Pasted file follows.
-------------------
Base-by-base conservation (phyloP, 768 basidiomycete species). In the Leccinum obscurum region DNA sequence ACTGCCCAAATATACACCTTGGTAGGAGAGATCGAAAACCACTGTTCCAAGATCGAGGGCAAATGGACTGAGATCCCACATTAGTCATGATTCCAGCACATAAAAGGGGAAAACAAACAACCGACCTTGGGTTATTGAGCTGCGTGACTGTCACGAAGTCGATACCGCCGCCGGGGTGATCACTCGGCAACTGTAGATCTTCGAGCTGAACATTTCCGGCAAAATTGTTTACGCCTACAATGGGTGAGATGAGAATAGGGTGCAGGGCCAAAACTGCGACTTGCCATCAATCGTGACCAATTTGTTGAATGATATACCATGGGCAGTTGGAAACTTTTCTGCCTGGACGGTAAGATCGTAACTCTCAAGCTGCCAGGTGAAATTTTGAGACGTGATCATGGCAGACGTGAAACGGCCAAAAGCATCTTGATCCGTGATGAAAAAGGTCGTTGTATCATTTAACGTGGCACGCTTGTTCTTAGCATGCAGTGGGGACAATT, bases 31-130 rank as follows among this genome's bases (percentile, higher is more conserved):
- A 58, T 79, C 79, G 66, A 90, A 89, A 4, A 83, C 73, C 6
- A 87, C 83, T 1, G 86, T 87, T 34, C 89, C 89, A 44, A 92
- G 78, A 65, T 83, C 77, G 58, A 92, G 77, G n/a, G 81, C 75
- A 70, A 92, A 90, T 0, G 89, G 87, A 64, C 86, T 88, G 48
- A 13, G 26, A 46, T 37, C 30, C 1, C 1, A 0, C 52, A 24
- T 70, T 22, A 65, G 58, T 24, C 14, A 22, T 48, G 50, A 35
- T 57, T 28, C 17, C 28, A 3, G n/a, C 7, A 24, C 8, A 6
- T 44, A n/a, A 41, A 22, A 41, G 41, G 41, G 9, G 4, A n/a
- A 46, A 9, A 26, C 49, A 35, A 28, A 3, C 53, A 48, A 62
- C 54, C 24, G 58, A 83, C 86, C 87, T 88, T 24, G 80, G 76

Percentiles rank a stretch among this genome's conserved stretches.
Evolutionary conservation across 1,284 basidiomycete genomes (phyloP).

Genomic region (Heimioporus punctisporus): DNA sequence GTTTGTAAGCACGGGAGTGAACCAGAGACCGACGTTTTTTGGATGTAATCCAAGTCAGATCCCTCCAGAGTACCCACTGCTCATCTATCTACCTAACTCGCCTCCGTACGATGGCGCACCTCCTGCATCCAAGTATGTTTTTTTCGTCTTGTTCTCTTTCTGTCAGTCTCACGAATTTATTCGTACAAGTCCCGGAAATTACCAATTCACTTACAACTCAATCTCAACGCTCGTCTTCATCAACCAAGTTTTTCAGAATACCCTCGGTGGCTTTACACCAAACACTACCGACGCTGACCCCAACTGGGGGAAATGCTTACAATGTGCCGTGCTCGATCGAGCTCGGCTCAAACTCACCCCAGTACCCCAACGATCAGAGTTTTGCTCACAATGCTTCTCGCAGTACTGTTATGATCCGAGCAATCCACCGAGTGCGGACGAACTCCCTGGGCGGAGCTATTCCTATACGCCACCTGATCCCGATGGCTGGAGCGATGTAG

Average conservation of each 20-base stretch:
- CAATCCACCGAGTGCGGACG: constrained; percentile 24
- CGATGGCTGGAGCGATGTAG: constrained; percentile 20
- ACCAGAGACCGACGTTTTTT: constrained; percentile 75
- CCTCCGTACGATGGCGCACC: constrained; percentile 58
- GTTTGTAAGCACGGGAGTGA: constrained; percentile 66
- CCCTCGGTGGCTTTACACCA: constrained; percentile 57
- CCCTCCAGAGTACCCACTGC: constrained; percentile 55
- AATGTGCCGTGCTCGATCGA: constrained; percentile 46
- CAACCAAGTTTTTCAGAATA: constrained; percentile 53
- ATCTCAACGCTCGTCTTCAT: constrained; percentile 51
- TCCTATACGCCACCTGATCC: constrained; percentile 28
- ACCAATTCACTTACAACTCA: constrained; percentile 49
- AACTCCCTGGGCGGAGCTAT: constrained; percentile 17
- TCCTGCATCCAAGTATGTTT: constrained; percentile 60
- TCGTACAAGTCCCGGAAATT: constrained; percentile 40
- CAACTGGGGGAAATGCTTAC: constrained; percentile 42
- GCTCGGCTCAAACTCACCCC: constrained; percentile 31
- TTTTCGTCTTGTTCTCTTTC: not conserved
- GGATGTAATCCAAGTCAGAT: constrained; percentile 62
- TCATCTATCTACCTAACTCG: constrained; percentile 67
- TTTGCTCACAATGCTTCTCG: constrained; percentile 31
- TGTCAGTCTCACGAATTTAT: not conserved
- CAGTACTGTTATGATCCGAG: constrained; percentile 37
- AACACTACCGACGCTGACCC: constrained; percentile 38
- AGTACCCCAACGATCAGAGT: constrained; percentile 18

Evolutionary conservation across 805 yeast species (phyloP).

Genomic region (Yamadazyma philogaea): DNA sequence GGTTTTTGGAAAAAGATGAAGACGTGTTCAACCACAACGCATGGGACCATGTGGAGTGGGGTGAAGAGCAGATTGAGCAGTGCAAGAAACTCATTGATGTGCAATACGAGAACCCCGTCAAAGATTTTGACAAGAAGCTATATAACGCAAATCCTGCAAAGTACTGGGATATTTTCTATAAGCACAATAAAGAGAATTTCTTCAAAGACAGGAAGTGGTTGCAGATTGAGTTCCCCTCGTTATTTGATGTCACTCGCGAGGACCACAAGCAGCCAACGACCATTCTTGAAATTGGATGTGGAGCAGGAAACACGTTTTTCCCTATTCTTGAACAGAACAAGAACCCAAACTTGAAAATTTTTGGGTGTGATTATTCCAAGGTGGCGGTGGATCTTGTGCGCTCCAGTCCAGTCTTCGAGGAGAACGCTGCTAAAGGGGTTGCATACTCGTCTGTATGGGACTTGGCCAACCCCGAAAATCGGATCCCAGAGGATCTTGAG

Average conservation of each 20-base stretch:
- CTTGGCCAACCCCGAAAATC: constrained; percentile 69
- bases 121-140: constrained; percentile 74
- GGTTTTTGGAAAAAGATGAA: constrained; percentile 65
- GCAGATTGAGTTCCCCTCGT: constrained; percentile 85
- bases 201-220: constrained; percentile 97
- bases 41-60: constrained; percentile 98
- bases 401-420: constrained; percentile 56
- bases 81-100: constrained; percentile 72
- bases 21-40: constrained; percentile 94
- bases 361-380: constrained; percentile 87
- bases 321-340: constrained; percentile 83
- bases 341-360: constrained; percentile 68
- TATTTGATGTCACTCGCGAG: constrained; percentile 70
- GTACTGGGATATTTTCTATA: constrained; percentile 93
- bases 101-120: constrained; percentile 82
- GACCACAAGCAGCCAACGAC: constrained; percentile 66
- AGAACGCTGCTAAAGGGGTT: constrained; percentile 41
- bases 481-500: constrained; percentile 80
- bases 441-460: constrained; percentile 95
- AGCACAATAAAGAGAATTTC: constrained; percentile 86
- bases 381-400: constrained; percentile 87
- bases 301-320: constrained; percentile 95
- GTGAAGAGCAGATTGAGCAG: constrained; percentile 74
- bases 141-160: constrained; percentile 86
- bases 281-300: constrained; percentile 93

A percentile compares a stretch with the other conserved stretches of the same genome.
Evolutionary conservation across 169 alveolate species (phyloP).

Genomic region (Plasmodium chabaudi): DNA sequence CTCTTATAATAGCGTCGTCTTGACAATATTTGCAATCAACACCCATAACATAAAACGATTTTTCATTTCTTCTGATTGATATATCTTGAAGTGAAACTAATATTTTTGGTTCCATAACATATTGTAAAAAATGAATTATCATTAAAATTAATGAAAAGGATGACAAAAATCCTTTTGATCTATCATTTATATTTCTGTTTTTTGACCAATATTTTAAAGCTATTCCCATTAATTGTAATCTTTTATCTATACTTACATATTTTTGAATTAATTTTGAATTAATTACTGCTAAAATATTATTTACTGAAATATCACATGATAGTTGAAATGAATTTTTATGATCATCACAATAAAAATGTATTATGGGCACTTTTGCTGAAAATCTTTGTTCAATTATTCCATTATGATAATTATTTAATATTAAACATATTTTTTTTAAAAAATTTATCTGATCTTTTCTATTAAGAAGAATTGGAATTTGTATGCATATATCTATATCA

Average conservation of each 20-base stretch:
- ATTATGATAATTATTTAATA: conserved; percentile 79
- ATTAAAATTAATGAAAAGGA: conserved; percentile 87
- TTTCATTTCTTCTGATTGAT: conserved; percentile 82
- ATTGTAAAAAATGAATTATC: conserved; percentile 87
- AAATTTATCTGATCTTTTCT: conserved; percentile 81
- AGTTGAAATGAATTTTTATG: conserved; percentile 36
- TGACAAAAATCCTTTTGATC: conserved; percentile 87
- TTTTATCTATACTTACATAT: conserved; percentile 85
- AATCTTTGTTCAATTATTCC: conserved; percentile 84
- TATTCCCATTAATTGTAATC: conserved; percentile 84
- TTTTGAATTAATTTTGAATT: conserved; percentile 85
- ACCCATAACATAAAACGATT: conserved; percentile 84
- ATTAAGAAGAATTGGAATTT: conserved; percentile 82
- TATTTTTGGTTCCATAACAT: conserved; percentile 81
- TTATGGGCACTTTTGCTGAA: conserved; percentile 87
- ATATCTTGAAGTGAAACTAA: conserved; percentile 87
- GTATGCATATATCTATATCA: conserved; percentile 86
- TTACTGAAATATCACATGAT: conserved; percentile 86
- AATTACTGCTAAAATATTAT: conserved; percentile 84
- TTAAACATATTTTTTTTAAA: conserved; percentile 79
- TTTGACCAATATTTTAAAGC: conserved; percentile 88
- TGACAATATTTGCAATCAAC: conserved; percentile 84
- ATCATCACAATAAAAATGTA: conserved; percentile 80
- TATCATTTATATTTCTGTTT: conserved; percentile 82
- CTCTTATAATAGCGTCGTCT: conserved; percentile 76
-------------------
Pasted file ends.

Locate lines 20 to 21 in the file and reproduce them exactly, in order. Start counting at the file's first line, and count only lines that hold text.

- GTTTGTAAGCACGGGAGTGA: constrained; percentile 66
- CCCTCGGTGGCTTTACACCA: constrained; percentile 57